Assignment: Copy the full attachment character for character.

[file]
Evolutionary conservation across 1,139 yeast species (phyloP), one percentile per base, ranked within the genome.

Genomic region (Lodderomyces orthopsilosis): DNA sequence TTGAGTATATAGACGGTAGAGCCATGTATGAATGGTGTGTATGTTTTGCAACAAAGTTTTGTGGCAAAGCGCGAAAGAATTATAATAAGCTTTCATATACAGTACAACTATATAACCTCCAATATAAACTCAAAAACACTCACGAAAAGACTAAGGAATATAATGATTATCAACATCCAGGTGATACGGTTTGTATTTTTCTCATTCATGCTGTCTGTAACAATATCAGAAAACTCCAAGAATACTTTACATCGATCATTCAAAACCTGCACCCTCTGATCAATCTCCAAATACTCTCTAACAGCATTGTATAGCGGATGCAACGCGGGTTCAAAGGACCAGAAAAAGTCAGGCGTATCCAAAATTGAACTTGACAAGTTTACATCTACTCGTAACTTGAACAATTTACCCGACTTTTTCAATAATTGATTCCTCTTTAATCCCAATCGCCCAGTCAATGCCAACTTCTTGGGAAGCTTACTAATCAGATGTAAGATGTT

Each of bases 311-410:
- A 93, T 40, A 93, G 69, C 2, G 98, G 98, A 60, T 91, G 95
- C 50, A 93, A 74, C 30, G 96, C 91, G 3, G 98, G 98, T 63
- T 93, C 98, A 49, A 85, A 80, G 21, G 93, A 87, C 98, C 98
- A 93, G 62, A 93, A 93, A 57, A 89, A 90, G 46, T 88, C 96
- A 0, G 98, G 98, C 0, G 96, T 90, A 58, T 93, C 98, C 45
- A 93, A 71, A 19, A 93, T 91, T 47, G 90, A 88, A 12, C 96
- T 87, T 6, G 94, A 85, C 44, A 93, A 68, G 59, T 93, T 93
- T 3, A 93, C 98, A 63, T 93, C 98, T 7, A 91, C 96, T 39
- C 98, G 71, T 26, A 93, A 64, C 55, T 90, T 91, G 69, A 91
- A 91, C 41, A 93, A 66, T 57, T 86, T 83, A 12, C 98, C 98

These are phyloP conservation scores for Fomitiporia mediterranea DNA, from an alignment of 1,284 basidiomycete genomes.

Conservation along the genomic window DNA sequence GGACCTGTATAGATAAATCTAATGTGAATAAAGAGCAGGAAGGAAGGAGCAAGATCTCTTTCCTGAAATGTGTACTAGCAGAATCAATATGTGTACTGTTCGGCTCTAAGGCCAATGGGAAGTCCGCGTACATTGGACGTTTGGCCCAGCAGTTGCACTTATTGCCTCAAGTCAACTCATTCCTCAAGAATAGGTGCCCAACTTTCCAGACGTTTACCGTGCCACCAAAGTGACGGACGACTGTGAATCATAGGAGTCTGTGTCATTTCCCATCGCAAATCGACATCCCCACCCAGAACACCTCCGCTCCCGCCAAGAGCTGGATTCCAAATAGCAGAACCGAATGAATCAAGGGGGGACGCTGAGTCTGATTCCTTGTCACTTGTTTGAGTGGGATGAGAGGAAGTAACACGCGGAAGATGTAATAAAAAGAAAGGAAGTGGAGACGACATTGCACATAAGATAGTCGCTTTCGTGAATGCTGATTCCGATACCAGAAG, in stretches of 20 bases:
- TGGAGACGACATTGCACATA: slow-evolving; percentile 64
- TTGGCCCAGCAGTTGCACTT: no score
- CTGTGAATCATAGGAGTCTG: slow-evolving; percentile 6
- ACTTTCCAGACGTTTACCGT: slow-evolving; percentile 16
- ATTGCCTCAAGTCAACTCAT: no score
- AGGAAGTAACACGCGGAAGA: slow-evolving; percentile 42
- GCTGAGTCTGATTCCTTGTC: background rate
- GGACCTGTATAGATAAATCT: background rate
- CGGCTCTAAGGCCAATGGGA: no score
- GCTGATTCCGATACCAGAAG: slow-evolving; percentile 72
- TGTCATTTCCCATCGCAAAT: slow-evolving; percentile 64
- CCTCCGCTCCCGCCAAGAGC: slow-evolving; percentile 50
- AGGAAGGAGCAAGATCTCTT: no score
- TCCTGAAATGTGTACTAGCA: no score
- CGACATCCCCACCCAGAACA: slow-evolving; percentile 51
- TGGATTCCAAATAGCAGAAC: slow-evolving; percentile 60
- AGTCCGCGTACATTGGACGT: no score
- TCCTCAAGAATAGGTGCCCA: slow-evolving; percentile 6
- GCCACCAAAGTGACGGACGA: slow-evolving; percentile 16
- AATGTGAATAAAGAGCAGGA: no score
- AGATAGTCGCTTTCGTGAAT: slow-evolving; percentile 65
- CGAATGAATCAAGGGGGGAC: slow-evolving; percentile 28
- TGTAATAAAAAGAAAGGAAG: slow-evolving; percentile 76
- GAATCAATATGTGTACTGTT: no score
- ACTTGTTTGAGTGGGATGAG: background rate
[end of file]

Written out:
Evolutionary conservation across 1,139 yeast species (phyloP), one percentile per base, ranked within the genome.

Genomic region (Lodderomyces orthopsilosis): DNA sequence TTGAGTATATAGACGGTAGAGCCATGTATGAATGGTGTGTATGTTTTGCAACAAAGTTTTGTGGCAAAGCGCGAAAGAATTATAATAAGCTTTCATATACAGTACAACTATATAACCTCCAATATAAACTCAAAAACACTCACGAAAAGACTAAGGAATATAATGATTATCAACATCCAGGTGATACGGTTTGTATTTTTCTCATTCATGCTGTCTGTAACAATATCAGAAAACTCCAAGAATACTTTACATCGATCATTCAAAACCTGCACCCTCTGATCAATCTCCAAATACTCTCTAACAGCATTGTATAGCGGATGCAACGCGGGTTCAAAGGACCAGAAAAAGTCAGGCGTATCCAAAATTGAACTTGACAAGTTTACATCTACTCGTAACTTGAACAATTTACCCGACTTTTTCAATAATTGATTCCTCTTTAATCCCAATCGCCCAGTCAATGCCAACTTCTTGGGAAGCTTACTAATCAGATGTAAGATGTT

Each of bases 311-410:
- A 93, T 40, A 93, G 69, C 2, G 98, G 98, A 60, T 91, G 95
- C 50, A 93, A 74, C 30, G 96, C 91, G 3, G 98, G 98, T 63
- T 93, C 98, A 49, A 85, A 80, G 21, G 93, A 87, C 98, C 98
- A 93, G 62, A 93, A 93, A 57, A 89, A 90, G 46, T 88, C 96
- A 0, G 98, G 98, C 0, G 96, T 90, A 58, T 93, C 98, C 45
- A 93, A 71, A 19, A 93, T 91, T 47, G 90, A 88, A 12, C 96
- T 87, T 6, G 94, A 85, C 44, A 93, A 68, G 59, T 93, T 93
- T 3, A 93, C 98, A 63, T 93, C 98, T 7, A 91, C 96, T 39
- C 98, G 71, T 26, A 93, A 64, C 55, T 90, T 91, G 69, A 91
- A 91, C 41, A 93, A 66, T 57, T 86, T 83, A 12, C 98, C 98

These are phyloP conservation scores for Fomitiporia mediterranea DNA, from an alignment of 1,284 basidiomycete genomes.

Conservation along the genomic window DNA sequence GGACCTGTATAGATAAATCTAATGTGAATAAAGAGCAGGAAGGAAGGAGCAAGATCTCTTTCCTGAAATGTGTACTAGCAGAATCAATATGTGTACTGTTCGGCTCTAAGGCCAATGGGAAGTCCGCGTACATTGGACGTTTGGCCCAGCAGTTGCACTTATTGCCTCAAGTCAACTCATTCCTCAAGAATAGGTGCCCAACTTTCCAGACGTTTACCGTGCCACCAAAGTGACGGACGACTGTGAATCATAGGAGTCTGTGTCATTTCCCATCGCAAATCGACATCCCCACCCAGAACACCTCCGCTCCCGCCAAGAGCTGGATTCCAAATAGCAGAACCGAATGAATCAAGGGGGGACGCTGAGTCTGATTCCTTGTCACTTGTTTGAGTGGGATGAGAGGAAGTAACACGCGGAAGATGTAATAAAAAGAAAGGAAGTGGAGACGACATTGCACATAAGATAGTCGCTTTCGTGAATGCTGATTCCGATACCAGAAG, in stretches of 20 bases:
- TGGAGACGACATTGCACATA: slow-evolving; percentile 64
- TTGGCCCAGCAGTTGCACTT: no score
- CTGTGAATCATAGGAGTCTG: slow-evolving; percentile 6
- ACTTTCCAGACGTTTACCGT: slow-evolving; percentile 16
- ATTGCCTCAAGTCAACTCAT: no score
- AGGAAGTAACACGCGGAAGA: slow-evolving; percentile 42
- GCTGAGTCTGATTCCTTGTC: background rate
- GGACCTGTATAGATAAATCT: background rate
- CGGCTCTAAGGCCAATGGGA: no score
- GCTGATTCCGATACCAGAAG: slow-evolving; percentile 72
- TGTCATTTCCCATCGCAAAT: slow-evolving; percentile 64
- CCTCCGCTCCCGCCAAGAGC: slow-evolving; percentile 50
- AGGAAGGAGCAAGATCTCTT: no score
- TCCTGAAATGTGTACTAGCA: no score
- CGACATCCCCACCCAGAACA: slow-evolving; percentile 51
- TGGATTCCAAATAGCAGAAC: slow-evolving; percentile 60
- AGTCCGCGTACATTGGACGT: no score
- TCCTCAAGAATAGGTGCCCA: slow-evolving; percentile 6
- GCCACCAAAGTGACGGACGA: slow-evolving; percentile 16
- AATGTGAATAAAGAGCAGGA: no score
- AGATAGTCGCTTTCGTGAAT: slow-evolving; percentile 65
- CGAATGAATCAAGGGGGGAC: slow-evolving; percentile 28
- TGTAATAAAAAGAAAGGAAG: slow-evolving; percentile 76
- GAATCAATATGTGTACTGTT: no score
- ACTTGTTTGAGTGGGATGAG: background rate